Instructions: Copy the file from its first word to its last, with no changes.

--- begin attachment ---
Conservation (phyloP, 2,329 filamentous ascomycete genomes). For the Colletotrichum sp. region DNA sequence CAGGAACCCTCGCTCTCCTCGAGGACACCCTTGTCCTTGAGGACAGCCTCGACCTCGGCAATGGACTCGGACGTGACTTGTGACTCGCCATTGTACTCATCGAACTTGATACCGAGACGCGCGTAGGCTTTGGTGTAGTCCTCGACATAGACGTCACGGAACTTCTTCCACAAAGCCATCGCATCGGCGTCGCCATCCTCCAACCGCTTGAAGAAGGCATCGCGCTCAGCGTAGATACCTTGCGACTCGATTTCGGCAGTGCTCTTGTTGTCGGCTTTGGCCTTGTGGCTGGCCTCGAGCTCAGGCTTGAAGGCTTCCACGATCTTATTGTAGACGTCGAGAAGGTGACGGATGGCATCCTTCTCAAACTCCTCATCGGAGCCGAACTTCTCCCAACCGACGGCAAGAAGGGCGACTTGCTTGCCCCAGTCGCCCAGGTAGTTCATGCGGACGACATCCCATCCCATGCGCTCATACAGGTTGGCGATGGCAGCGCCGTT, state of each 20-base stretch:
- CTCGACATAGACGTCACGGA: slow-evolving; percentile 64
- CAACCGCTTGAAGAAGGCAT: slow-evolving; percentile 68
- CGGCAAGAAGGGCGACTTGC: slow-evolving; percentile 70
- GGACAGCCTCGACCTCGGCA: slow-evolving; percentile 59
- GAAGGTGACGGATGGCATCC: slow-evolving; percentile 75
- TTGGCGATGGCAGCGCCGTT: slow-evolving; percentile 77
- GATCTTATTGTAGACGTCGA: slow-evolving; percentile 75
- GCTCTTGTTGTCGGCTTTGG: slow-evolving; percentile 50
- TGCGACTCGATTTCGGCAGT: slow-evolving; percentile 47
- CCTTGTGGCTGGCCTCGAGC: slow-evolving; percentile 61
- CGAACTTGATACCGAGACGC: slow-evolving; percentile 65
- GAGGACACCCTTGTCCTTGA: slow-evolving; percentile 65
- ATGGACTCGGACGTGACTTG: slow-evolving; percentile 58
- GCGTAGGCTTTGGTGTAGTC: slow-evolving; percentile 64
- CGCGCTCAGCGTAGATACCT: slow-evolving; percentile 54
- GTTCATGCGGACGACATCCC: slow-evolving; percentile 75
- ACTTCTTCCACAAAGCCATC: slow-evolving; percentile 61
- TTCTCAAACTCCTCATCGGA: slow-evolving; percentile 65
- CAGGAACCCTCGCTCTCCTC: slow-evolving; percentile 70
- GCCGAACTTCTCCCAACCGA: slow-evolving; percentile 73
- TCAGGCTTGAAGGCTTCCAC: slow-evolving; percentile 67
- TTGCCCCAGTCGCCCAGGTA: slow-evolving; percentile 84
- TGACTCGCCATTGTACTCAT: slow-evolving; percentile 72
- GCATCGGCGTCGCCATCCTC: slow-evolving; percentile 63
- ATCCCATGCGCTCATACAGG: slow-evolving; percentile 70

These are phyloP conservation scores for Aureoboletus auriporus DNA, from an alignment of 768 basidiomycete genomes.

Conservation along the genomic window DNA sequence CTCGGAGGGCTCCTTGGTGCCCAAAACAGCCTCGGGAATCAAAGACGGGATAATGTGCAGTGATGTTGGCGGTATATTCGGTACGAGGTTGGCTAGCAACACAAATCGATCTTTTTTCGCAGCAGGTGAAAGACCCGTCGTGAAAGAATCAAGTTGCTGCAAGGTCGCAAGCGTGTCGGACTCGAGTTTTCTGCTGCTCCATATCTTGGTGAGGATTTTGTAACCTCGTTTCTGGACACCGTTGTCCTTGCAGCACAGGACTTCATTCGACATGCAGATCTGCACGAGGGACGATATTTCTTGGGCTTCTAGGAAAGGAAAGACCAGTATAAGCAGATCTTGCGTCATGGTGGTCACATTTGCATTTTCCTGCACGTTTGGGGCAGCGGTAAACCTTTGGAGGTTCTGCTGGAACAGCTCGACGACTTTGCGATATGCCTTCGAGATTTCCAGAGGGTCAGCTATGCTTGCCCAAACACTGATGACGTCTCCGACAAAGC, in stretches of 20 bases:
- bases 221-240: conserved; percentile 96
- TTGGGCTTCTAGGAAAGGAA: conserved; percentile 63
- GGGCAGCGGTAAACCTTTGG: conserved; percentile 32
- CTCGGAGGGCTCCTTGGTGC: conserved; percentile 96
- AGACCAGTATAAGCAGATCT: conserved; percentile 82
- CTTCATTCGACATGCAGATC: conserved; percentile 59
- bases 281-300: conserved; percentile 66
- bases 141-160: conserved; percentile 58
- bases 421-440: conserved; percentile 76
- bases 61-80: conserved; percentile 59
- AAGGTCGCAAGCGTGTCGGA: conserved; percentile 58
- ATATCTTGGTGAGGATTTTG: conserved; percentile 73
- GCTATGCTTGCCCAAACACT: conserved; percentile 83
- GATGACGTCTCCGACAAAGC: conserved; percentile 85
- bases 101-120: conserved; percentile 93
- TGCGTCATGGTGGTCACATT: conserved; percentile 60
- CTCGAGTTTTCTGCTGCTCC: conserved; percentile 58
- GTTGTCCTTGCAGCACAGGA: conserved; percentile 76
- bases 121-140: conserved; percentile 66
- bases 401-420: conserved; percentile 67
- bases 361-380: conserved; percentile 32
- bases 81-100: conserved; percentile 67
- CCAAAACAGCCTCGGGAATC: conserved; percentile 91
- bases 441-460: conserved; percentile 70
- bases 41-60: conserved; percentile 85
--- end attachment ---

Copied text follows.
Conservation (phyloP, 2,329 filamentous ascomycete genomes). For the Colletotrichum sp. region DNA sequence CAGGAACCCTCGCTCTCCTCGAGGACACCCTTGTCCTTGAGGACAGCCTCGACCTCGGCAATGGACTCGGACGTGACTTGTGACTCGCCATTGTACTCATCGAACTTGATACCGAGACGCGCGTAGGCTTTGGTGTAGTCCTCGACATAGACGTCACGGAACTTCTTCCACAAAGCCATCGCATCGGCGTCGCCATCCTCCAACCGCTTGAAGAAGGCATCGCGCTCAGCGTAGATACCTTGCGACTCGATTTCGGCAGTGCTCTTGTTGTCGGCTTTGGCCTTGTGGCTGGCCTCGAGCTCAGGCTTGAAGGCTTCCACGATCTTATTGTAGACGTCGAGAAGGTGACGGATGGCATCCTTCTCAAACTCCTCATCGGAGCCGAACTTCTCCCAACCGACGGCAAGAAGGGCGACTTGCTTGCCCCAGTCGCCCAGGTAGTTCATGCGGACGACATCCCATCCCATGCGCTCATACAGGTTGGCGATGGCAGCGCCGTT, state of each 20-base stretch:
- CTCGACATAGACGTCACGGA: slow-evolving; percentile 64
- CAACCGCTTGAAGAAGGCAT: slow-evolving; percentile 68
- CGGCAAGAAGGGCGACTTGC: slow-evolving; percentile 70
- GGACAGCCTCGACCTCGGCA: slow-evolving; percentile 59
- GAAGGTGACGGATGGCATCC: slow-evolving; percentile 75
- TTGGCGATGGCAGCGCCGTT: slow-evolving; percentile 77
- GATCTTATTGTAGACGTCGA: slow-evolving; percentile 75
- GCTCTTGTTGTCGGCTTTGG: slow-evolving; percentile 50
- TGCGACTCGATTTCGGCAGT: slow-evolving; percentile 47
- CCTTGTGGCTGGCCTCGAGC: slow-evolving; percentile 61
- CGAACTTGATACCGAGACGC: slow-evolving; percentile 65
- GAGGACACCCTTGTCCTTGA: slow-evolving; percentile 65
- ATGGACTCGGACGTGACTTG: slow-evolving; percentile 58
- GCGTAGGCTTTGGTGTAGTC: slow-evolving; percentile 64
- CGCGCTCAGCGTAGATACCT: slow-evolving; percentile 54
- GTTCATGCGGACGACATCCC: slow-evolving; percentile 75
- ACTTCTTCCACAAAGCCATC: slow-evolving; percentile 61
- TTCTCAAACTCCTCATCGGA: slow-evolving; percentile 65
- CAGGAACCCTCGCTCTCCTC: slow-evolving; percentile 70
- GCCGAACTTCTCCCAACCGA: slow-evolving; percentile 73
- TCAGGCTTGAAGGCTTCCAC: slow-evolving; percentile 67
- TTGCCCCAGTCGCCCAGGTA: slow-evolving; percentile 84
- TGACTCGCCATTGTACTCAT: slow-evolving; percentile 72
- GCATCGGCGTCGCCATCCTC: slow-evolving; percentile 63
- ATCCCATGCGCTCATACAGG: slow-evolving; percentile 70

These are phyloP conservation scores for Aureoboletus auriporus DNA, from an alignment of 768 basidiomycete genomes.

Conservation along the genomic window DNA sequence CTCGGAGGGCTCCTTGGTGCCCAAAACAGCCTCGGGAATCAAAGACGGGATAATGTGCAGTGATGTTGGCGGTATATTCGGTACGAGGTTGGCTAGCAACACAAATCGATCTTTTTTCGCAGCAGGTGAAAGACCCGTCGTGAAAGAATCAAGTTGCTGCAAGGTCGCAAGCGTGTCGGACTCGAGTTTTCTGCTGCTCCATATCTTGGTGAGGATTTTGTAACCTCGTTTCTGGACACCGTTGTCCTTGCAGCACAGGACTTCATTCGACATGCAGATCTGCACGAGGGACGATATTTCTTGGGCTTCTAGGAAAGGAAAGACCAGTATAAGCAGATCTTGCGTCATGGTGGTCACATTTGCATTTTCCTGCACGTTTGGGGCAGCGGTAAACCTTTGGAGGTTCTGCTGGAACAGCTCGACGACTTTGCGATATGCCTTCGAGATTTCCAGAGGGTCAGCTATGCTTGCCCAAACACTGATGACGTCTCCGACAAAGC, in stretches of 20 bases:
- bases 221-240: conserved; percentile 96
- TTGGGCTTCTAGGAAAGGAA: conserved; percentile 63
- GGGCAGCGGTAAACCTTTGG: conserved; percentile 32
- CTCGGAGGGCTCCTTGGTGC: conserved; percentile 96
- AGACCAGTATAAGCAGATCT: conserved; percentile 82
- CTTCATTCGACATGCAGATC: conserved; percentile 59
- bases 281-300: conserved; percentile 66
- bases 141-160: conserved; percentile 58
- bases 421-440: conserved; percentile 76
- bases 61-80: conserved; percentile 59
- AAGGTCGCAAGCGTGTCGGA: conserved; percentile 58
- ATATCTTGGTGAGGATTTTG: conserved; percentile 73
- GCTATGCTTGCCCAAACACT: conserved; percentile 83
- GATGACGTCTCCGACAAAGC: conserved; percentile 85
- bases 101-120: conserved; percentile 93
- TGCGTCATGGTGGTCACATT: conserved; percentile 60
- CTCGAGTTTTCTGCTGCTCC: conserved; percentile 58
- GTTGTCCTTGCAGCACAGGA: conserved; percentile 76
- bases 121-140: conserved; percentile 66
- bases 401-420: conserved; percentile 67
- bases 361-380: conserved; percentile 32
- bases 81-100: conserved; percentile 67
- CCAAAACAGCCTCGGGAATC: conserved; percentile 91
- bases 441-460: conserved; percentile 70
- bases 41-60: conserved; percentile 85